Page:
--- In firstname.lastname@example.org, Tim Wohlforth <timwohlforth@...>
There are references in the book to hundreds of
> novels and writers. Much of the analysis is tendentious and labored,
> yet his effort to see the evolution of the crime novel within the
> context of the changes in society as a whole, is a worthy one.
> For example, he sees the classic detective story of Agatha Christie,
> Sayers, etc., as reflecting "the triumphant rentier ruling class of
> the pre- and post-1914 period in the Anglo-Saxon countries" resulting
> in treating crime as "schematic, conventional and artificial." A
> retreat "from the streets into the drawing room." He did not like
> "serie noire" which he identifies with Spillane. He saw the
> "violence, brutality, cruelty, sadism" in such novels as a reflection
> of a sick society: they were phenomena of social decomposition."
> He concludes "The history of the crime story is a social history, for
> it appears intertwined with the history of bourgeois society itself.
> And finally "perhaps...bourgeois society is, when all its said and
> done a criminal society." Mandel, whose book Late Capitalism created
> quite a sensation in the days of the New Left, passed away in 1995.
A very worthy writer, although his style is labored. He touches upoon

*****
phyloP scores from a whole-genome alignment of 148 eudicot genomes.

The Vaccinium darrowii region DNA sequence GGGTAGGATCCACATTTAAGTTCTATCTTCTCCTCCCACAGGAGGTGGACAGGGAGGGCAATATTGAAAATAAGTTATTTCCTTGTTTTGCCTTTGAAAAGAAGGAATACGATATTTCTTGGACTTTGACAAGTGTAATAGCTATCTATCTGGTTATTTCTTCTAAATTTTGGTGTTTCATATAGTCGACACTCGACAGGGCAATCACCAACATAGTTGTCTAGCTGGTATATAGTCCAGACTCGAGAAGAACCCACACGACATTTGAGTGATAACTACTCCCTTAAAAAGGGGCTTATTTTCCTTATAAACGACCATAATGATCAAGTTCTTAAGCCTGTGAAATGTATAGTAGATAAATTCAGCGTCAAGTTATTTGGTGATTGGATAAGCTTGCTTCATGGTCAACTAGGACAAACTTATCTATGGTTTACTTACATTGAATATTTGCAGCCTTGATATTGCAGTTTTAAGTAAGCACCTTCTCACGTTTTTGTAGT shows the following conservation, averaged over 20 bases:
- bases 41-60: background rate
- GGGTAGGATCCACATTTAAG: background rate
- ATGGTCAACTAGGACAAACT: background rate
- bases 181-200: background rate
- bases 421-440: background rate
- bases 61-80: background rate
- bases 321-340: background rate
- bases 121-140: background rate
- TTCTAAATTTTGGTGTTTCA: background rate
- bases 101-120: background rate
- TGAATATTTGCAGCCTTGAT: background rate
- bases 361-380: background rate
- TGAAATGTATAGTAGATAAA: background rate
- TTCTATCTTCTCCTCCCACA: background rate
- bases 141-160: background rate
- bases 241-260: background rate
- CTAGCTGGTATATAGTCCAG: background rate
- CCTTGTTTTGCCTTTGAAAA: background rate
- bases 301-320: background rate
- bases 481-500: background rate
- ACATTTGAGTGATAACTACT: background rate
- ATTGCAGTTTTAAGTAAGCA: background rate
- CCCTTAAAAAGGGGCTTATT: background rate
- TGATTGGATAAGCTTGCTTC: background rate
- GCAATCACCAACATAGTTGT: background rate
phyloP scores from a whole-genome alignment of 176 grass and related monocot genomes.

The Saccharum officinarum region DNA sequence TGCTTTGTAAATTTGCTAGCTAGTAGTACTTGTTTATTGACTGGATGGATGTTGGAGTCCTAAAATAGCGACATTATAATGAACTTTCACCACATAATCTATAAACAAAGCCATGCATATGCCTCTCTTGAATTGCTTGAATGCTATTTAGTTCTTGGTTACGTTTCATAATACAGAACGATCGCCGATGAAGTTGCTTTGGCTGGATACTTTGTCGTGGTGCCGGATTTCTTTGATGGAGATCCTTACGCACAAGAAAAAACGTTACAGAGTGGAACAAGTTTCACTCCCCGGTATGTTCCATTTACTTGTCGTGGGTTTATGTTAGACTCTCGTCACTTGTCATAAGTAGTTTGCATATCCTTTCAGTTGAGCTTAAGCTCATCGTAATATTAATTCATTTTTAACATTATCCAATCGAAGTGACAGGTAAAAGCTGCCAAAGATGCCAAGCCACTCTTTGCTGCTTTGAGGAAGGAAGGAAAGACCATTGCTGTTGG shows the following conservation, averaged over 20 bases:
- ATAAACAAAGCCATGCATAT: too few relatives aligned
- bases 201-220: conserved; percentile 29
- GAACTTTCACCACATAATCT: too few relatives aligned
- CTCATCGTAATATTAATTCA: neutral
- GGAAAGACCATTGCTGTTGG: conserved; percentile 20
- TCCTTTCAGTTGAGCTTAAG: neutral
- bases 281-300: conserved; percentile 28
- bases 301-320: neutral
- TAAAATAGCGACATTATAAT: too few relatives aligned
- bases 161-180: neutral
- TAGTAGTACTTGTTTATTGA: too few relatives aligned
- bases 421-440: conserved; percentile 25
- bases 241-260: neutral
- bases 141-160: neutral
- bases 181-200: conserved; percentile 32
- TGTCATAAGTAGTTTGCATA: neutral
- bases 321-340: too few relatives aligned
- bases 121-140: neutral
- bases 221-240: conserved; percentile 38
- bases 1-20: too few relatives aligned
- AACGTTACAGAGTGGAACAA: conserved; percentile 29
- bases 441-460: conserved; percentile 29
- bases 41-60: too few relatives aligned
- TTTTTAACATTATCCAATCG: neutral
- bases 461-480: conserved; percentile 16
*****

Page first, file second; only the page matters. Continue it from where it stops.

a lot of relevant stuff. To me, it's clear that the genre we love so
much is completely intertwined with bourgeois society. Some of the
authors, notably Chandler, were acutely aware of this even as they
were writing their stories and novels. What is Chandler if not a
social critic of the society in Southern California? Hammett does not
come out so explicitly, but it's there. Today, you find the same
critical spirit in Pelecanos, Mosley, Connelly and countless other
Perhaps the question would be, more properly, which hardboiled or noir
writer today is NOT acutely aware of the crisis and of what is going
on in society? I cannot name a single one among those I read. It seems
to me that good American literature post-Twain rarely falls into
innocent escapism. Those pulp stories are loaded with dead accurate
social observations. And American humorists are notoriously scathing
as social critics. So it all fits.
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